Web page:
To join The Masonic Society, click here. Members receive four issues of The Journal per year, and enjoy full access to the superlative Masonic on-line discussion forum (if you can pull yourself away from Facebook) of international reach. In addition, our famous parchment patent with hand-pressed red wax seal memorializes your member status in a way you’ll want framed and hung on your wall. And those are just the material benefits of being with us. Learning more about your Craft in the company of like-minded Freemasons is the true point of it all.

In his President’s Message, Ken Davis imparts Part II of his advice on how to conduct Masonic research. I won’t give it all away, but one point I think is key is—his words— “Build a crap-detector.” (I call it a bullshit detector, but this is a family blog.)

When reading about Freemasonry, or anything really, consider the author’s credentials and qualifications. Look into the publisher. What other titles has it released? Is this material recent enough to be valuable currently? Scrutinize the sources. Are they reliable? Beware of academia. Sometimes reliable sources can be biased too. And, most importantly to me, distinguish between myth and history. I don’t know how many sensible and educated men in this fraternity believe the medieval Knights Templar were this merry band of mystic archaeologists who evolved into Freemasonry, but that’s a lecture for another day.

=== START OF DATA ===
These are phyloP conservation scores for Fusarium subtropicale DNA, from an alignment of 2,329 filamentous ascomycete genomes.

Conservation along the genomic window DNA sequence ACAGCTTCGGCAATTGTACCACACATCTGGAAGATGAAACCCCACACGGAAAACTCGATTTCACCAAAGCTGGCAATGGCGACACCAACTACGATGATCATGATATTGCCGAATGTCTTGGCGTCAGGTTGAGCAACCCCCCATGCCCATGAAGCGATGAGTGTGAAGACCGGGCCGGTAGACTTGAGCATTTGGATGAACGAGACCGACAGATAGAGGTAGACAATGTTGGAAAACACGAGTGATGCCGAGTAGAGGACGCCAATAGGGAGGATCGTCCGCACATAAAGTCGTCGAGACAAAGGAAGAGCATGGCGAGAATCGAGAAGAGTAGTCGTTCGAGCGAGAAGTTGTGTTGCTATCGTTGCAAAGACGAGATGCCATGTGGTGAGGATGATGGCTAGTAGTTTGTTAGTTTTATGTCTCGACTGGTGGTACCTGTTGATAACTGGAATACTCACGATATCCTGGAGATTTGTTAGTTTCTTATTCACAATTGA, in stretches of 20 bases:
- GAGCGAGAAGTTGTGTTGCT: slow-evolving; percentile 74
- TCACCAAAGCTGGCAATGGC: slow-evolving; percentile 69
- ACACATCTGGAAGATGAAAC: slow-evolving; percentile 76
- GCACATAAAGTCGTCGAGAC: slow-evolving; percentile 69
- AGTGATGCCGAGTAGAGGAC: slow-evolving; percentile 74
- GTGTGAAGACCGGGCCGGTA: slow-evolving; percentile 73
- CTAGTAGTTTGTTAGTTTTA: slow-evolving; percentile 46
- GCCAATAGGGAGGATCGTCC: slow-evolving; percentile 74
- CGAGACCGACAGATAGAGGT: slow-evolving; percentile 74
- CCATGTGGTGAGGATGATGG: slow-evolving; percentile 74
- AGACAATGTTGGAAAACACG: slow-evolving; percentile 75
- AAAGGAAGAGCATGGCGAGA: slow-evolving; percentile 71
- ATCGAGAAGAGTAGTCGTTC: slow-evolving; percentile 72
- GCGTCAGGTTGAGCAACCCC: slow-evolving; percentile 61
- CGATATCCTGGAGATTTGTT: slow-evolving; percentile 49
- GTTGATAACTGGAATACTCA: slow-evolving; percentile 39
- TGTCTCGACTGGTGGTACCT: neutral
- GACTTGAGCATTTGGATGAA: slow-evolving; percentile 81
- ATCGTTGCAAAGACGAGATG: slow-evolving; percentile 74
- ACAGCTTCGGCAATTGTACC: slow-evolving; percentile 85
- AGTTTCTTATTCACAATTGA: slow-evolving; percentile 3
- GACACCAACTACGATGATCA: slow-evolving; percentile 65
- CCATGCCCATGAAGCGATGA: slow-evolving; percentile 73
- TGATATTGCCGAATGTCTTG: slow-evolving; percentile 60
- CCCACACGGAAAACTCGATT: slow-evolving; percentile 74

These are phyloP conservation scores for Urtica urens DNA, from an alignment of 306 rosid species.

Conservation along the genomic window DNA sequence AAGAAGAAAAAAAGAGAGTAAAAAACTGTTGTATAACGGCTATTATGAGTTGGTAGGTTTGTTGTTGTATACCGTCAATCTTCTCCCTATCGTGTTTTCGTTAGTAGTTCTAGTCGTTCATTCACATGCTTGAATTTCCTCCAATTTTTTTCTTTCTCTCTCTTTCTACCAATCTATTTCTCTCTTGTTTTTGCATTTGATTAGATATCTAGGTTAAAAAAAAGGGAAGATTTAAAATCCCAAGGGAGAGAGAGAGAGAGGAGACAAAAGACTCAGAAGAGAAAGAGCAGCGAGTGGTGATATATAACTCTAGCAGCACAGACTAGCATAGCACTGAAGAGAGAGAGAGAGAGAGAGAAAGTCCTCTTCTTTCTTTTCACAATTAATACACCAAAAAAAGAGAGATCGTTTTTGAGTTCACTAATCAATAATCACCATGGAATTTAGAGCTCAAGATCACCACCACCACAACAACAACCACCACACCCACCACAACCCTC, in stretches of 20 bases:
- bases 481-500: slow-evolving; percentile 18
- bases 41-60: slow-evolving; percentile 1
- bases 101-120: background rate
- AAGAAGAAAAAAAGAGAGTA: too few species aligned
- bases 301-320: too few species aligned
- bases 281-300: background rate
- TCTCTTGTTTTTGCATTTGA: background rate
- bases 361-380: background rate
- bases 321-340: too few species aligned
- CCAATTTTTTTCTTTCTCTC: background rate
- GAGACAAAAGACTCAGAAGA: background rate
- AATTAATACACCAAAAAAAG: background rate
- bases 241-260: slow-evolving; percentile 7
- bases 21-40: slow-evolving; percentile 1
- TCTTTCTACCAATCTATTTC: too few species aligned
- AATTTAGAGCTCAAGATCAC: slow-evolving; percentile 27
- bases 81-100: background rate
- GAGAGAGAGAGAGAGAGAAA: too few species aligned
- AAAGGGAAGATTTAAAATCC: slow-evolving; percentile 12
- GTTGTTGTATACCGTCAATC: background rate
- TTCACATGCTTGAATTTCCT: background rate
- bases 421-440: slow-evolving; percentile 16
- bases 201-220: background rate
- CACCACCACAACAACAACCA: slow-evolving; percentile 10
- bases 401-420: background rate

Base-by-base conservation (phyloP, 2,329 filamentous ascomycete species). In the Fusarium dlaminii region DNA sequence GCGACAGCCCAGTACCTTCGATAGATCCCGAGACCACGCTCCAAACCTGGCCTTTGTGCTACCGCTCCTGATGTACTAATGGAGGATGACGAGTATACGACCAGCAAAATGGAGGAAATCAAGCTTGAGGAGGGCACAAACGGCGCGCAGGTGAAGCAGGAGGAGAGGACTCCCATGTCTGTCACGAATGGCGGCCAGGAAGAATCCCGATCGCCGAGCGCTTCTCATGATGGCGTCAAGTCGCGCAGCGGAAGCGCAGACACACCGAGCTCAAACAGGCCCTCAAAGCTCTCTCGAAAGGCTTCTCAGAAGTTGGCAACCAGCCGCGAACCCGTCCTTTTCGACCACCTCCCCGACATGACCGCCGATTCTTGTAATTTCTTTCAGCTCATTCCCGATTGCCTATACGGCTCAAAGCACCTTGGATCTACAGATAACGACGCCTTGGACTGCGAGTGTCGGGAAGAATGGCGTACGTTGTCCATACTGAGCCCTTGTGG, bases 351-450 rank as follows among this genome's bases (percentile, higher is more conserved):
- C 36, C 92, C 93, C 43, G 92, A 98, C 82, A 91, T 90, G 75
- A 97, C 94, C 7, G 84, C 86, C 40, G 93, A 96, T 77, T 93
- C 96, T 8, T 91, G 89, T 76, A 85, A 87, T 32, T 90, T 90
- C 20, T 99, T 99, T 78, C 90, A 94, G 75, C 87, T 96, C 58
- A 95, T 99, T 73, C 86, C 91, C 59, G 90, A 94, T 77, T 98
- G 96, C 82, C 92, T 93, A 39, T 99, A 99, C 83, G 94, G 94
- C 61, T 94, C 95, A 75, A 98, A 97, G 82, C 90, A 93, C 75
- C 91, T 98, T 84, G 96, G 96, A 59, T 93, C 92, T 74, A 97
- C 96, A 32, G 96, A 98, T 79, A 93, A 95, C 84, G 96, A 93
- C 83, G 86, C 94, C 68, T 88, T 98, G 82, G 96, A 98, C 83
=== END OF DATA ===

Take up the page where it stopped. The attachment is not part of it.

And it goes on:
In every issue, we welcome the new members of the Society. Thirty-five are listed this time, including Brer Josh Heller of Pennsylvania! Josh is co-founder of Masonic Light, which marked its 17th anniversary exactly two months ago. I forgot to write about that. Amazingly, Josh and I have never met. I’m going to have to sneak up on him at one of his gigs one night. He plays the guitar in a rock and roll band. Welcome to TMS, Josh!

In his editorial, Editor in Chief Michael Poll tells of “The Domino Effect” that occurs when Masons labor together. The results can be the desired positive effect or can be unwanted negativity. It depends. Read his thoughtful—and I would say Rosicrucian-inspired—message on Page 10.

Turn the page and find a timely piece by Brent Morris titled “Albert Pike and the Ku Klux Klan.” In just a couple of hundred words, Morris challenges the highly flawed old sources that have been recycled over the decades to claim Pike was a member or even senior officer of the Klan.